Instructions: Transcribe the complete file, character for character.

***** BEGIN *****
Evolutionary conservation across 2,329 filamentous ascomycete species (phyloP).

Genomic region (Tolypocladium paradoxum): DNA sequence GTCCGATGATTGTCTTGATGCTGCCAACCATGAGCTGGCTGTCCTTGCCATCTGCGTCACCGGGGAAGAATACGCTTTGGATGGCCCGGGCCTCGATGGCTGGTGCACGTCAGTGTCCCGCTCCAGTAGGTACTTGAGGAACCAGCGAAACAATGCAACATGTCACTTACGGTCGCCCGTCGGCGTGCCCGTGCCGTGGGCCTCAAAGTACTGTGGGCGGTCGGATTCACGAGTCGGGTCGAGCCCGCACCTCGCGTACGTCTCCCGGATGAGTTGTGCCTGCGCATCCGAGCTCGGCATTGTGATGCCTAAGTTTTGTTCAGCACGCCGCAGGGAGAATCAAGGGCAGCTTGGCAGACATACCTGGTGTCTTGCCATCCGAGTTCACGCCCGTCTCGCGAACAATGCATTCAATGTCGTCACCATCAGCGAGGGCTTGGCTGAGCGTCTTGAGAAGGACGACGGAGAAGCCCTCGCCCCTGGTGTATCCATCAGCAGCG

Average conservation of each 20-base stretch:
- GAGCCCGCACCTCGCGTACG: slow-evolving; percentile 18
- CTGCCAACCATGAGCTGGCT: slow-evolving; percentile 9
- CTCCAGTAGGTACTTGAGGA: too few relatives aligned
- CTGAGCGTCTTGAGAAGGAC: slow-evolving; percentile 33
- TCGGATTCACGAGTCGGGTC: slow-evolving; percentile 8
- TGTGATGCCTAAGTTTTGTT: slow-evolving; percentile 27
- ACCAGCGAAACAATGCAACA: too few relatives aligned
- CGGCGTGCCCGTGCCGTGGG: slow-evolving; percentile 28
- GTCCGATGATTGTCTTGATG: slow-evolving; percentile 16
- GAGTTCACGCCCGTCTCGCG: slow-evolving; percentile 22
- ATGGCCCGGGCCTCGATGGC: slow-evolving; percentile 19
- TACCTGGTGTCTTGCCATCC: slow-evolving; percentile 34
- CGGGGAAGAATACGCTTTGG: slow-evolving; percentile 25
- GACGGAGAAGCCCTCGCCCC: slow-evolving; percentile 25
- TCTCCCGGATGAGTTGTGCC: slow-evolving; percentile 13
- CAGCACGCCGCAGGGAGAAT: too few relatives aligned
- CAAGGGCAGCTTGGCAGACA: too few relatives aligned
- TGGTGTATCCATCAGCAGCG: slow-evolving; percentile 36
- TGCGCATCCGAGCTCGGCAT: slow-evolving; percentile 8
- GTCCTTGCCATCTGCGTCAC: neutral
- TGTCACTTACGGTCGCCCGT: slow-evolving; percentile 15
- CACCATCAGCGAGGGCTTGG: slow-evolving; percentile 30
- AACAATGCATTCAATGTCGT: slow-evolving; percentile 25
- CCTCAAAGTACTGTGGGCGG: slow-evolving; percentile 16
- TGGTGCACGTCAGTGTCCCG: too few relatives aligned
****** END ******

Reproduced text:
Evolutionary conservation across 2,329 filamentous ascomycete species (phyloP).

Genomic region (Tolypocladium paradoxum): DNA sequence GTCCGATGATTGTCTTGATGCTGCCAACCATGAGCTGGCTGTCCTTGCCATCTGCGTCACCGGGGAAGAATACGCTTTGGATGGCCCGGGCCTCGATGGCTGGTGCACGTCAGTGTCCCGCTCCAGTAGGTACTTGAGGAACCAGCGAAACAATGCAACATGTCACTTACGGTCGCCCGTCGGCGTGCCCGTGCCGTGGGCCTCAAAGTACTGTGGGCGGTCGGATTCACGAGTCGGGTCGAGCCCGCACCTCGCGTACGTCTCCCGGATGAGTTGTGCCTGCGCATCCGAGCTCGGCATTGTGATGCCTAAGTTTTGTTCAGCACGCCGCAGGGAGAATCAAGGGCAGCTTGGCAGACATACCTGGTGTCTTGCCATCCGAGTTCACGCCCGTCTCGCGAACAATGCATTCAATGTCGTCACCATCAGCGAGGGCTTGGCTGAGCGTCTTGAGAAGGACGACGGAGAAGCCCTCGCCCCTGGTGTATCCATCAGCAGCG

Average conservation of each 20-base stretch:
- GAGCCCGCACCTCGCGTACG: slow-evolving; percentile 18
- CTGCCAACCATGAGCTGGCT: slow-evolving; percentile 9
- CTCCAGTAGGTACTTGAGGA: too few relatives aligned
- CTGAGCGTCTTGAGAAGGAC: slow-evolving; percentile 33
- TCGGATTCACGAGTCGGGTC: slow-evolving; percentile 8
- TGTGATGCCTAAGTTTTGTT: slow-evolving; percentile 27
- ACCAGCGAAACAATGCAACA: too few relatives aligned
- CGGCGTGCCCGTGCCGTGGG: slow-evolving; percentile 28
- GTCCGATGATTGTCTTGATG: slow-evolving; percentile 16
- GAGTTCACGCCCGTCTCGCG: slow-evolving; percentile 22
- ATGGCCCGGGCCTCGATGGC: slow-evolving; percentile 19
- TACCTGGTGTCTTGCCATCC: slow-evolving; percentile 34
- CGGGGAAGAATACGCTTTGG: slow-evolving; percentile 25
- GACGGAGAAGCCCTCGCCCC: slow-evolving; percentile 25
- TCTCCCGGATGAGTTGTGCC: slow-evolving; percentile 13
- CAGCACGCCGCAGGGAGAAT: too few relatives aligned
- CAAGGGCAGCTTGGCAGACA: too few relatives aligned
- TGGTGTATCCATCAGCAGCG: slow-evolving; percentile 36
- TGCGCATCCGAGCTCGGCAT: slow-evolving; percentile 8
- GTCCTTGCCATCTGCGTCAC: neutral
- TGTCACTTACGGTCGCCCGT: slow-evolving; percentile 15
- CACCATCAGCGAGGGCTTGG: slow-evolving; percentile 30
- AACAATGCATTCAATGTCGT: slow-evolving; percentile 25
- CCTCAAAGTACTGTGGGCGG: slow-evolving; percentile 16
- TGGTGCACGTCAGTGTCCCG: too few relatives aligned